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Forty years of the Black Panthers

Review by Michelle Simon | May 19, 2006 | Page 13

Black Panther Rank and File, showing at the Yerba Buena Center for the Arts in San Francisco until July 2.

THE CIVIL rights movement of the 1950s and '60s inspired a generation of young people to become politically active in a way never seen before.

October 2006 will mark the 40th anniversary of the Black Panther Party for Self Defense. Founded by Huey Newton and Bobby Seale when they were students at Laney College in Oakland, Calif., the Black Panther Party was influenced by Marxism and mixed radical Black nationalism with Third World and community service politics.

In October, Panthers from all over the country are expected to descend on Oakland. In celebration of the Panthers' activism, San Francisco's Yerba Buena Center for the Arts is presenting the stunning exhibit Black Panther Rank and File.

The exhibit displays works by artists inspired by the Black Panther Party as well as rare artifacts and never-seen-before documents, film, recordings and photographs. It kicks off with photographs by Ruth-Marion Baruch and Pirkle Jones, whose photos of a rally to free Huey Newton show people in the Black Panther Party as real people with human faces and emotions in contrast to the negative mainstream media depictions as angry, violent and militant Blacks.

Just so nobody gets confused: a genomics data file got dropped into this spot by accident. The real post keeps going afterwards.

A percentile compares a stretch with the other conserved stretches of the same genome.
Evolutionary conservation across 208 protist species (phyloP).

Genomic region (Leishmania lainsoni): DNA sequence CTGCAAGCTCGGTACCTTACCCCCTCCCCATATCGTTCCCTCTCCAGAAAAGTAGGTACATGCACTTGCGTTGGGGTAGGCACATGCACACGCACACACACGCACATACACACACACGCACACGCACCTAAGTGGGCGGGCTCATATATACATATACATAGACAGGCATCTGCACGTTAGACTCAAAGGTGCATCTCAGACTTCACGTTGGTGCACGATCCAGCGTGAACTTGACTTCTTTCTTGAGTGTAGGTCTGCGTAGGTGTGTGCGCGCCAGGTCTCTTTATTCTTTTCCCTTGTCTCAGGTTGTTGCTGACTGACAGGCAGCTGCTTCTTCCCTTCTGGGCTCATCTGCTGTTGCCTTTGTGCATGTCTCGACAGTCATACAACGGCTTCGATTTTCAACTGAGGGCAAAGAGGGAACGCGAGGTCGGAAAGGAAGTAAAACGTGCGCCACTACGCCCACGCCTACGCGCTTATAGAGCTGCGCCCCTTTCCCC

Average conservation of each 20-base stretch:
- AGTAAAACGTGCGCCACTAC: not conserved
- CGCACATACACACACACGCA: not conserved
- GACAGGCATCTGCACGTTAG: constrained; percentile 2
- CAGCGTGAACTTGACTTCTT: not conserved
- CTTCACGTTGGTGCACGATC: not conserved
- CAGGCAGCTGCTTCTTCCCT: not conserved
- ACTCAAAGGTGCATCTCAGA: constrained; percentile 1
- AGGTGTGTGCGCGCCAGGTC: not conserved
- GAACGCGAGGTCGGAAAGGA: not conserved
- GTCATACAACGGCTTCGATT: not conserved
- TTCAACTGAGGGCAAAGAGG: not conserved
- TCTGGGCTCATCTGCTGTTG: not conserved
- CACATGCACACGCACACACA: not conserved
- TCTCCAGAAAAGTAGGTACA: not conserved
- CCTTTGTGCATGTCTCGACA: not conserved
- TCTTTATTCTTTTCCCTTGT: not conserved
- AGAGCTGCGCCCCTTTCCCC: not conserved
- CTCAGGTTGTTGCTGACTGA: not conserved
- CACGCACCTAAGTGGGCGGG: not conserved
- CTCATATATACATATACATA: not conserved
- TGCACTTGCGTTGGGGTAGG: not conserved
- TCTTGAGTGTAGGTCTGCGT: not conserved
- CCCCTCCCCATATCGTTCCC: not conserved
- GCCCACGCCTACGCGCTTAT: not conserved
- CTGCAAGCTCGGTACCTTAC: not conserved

There are also photographs by Ilka Hartmann, a young German student at Berkeley who was inspired by the struggle and photographed all the party's public events. Most of her photos were pictures of a 1968 memorial rally for Bobby Hutton--the party's 17-year-old treasurer who was murdered by Oakland police when they raided party headquarters.

The exhibit includes an impressive display of the Black Panther Party newspapers as well as articles from the paper.

Most people are familiar with the free breakfast program in which they served free meals to school-aged Black children, but the Panthers also organized food co-ops. One article includes instructions for how to start a food cooperative in your community.

The exhibit also includes two videos of Newton being interviewed in jail at the Alameda County courthouse in Oakland.

There were two pieces that were the most striking for me. The first was a mural on the wall of the gallery depicting familiar Oakland streets as important roles in the history of the Black Panther Party. The other was an aural map of Oakland marking areas of historical significance, such as the Black Panther Party headquarters, the Alameda County courthouse and the north Oakland neighborhood where many members lived.

This exhibit makes me appreciate the historical significance of my city as the birthplace of the Panthers.

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